The Book and the Author

In the Name of Allah, the most Gracious, the most Merciful

Peace and blessings be upon the best of Allah’s creation, Muhammad (‘s), and upon his Purified Progeny (‘a), the ones through whom Allah Almighty perfected the code of ethics, and the curse be upon their foes and those who denied their virtues from the beginning of life and for eternity.
The book before you is regarded as one of the best that deal with applied ethics if you observe the following: its brevity and concentration. The best is what is the least said, while meaning the most, be it with regard to what is articulated or written. It is well known that too much talk about one topic, though useful, may be too much of a distraction to one seeking to benefit there from. This is why we notice how the Qur’an, which brings about the happiness of the beings if they follow it, is no larger than ordinary books nowadays.
The Qur’an is inclusive, moderate and does not concentrate on one particular field at the expense of another. Some people look upon ethics from the ritualistic angle, so they move about from one ritual to another, finishing the entire recitation time and over again, commemorating one Arba`in 1 after another...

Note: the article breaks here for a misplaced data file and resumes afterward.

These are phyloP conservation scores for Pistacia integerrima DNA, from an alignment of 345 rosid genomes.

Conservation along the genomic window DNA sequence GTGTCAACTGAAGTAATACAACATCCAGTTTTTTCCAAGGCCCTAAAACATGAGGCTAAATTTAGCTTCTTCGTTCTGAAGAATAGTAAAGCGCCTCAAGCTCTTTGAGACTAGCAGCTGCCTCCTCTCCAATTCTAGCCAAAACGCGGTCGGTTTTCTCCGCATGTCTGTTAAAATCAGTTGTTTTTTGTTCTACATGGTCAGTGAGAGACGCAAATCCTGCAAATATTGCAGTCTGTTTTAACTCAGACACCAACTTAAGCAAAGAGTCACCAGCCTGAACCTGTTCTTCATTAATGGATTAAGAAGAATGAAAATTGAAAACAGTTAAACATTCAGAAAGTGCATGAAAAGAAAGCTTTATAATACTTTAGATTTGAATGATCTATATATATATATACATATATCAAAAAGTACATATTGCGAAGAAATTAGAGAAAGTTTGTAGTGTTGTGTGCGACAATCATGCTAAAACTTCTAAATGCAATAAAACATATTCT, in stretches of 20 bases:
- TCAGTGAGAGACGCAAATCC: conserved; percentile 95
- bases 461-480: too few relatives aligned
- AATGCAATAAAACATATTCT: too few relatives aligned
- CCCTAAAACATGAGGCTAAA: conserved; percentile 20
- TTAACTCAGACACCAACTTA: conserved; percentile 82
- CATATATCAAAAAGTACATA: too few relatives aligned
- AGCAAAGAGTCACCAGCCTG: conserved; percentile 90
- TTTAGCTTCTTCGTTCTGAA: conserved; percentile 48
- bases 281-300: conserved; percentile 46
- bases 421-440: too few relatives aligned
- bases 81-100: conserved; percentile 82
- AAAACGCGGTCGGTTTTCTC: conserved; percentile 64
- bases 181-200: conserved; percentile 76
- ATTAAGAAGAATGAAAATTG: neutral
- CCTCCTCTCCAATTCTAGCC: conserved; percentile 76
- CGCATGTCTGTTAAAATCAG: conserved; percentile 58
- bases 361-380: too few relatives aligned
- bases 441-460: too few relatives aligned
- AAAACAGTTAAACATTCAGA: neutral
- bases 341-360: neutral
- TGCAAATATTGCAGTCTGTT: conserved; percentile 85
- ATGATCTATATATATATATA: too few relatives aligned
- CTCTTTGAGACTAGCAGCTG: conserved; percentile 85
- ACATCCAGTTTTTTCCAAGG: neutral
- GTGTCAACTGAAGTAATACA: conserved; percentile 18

It is as though the worshipper tries to ascend to the angelic world in one night and through one ritual, forgetting that the path is what is advocated by the Qur’an: through one’s straightforwardness, struggle and serious effort to implement the Shari`ah to the letter, starting from individual matters, that is, acting upon what is obligatory and abandoning what is prohibitive, passing by what is highly commendable and what is held as contemptible, ending with the social issues, even if the latter means fighting the enemies of Allah Almighty on the field. We have pointed out in this book to portraits of such inclusion, something which has set this work apart from others.
Its realism: We see how the author inclines to display ethics as applied portraits to which one has to adhere while practicing them, rather than a collection of complicated ideas very close to being runes and riddles, as if their owner wants to prove through them his scholarly distinction and superiority over his peers. You may read the book once or twice without finding in it any one practical point applied on life’s field, one whereby a human alters his conduct, instead of being a purely scholarly luxury.

  • 1. For the meaning of Italicized Arabic terms, please refer to the Glossary. __ Tr.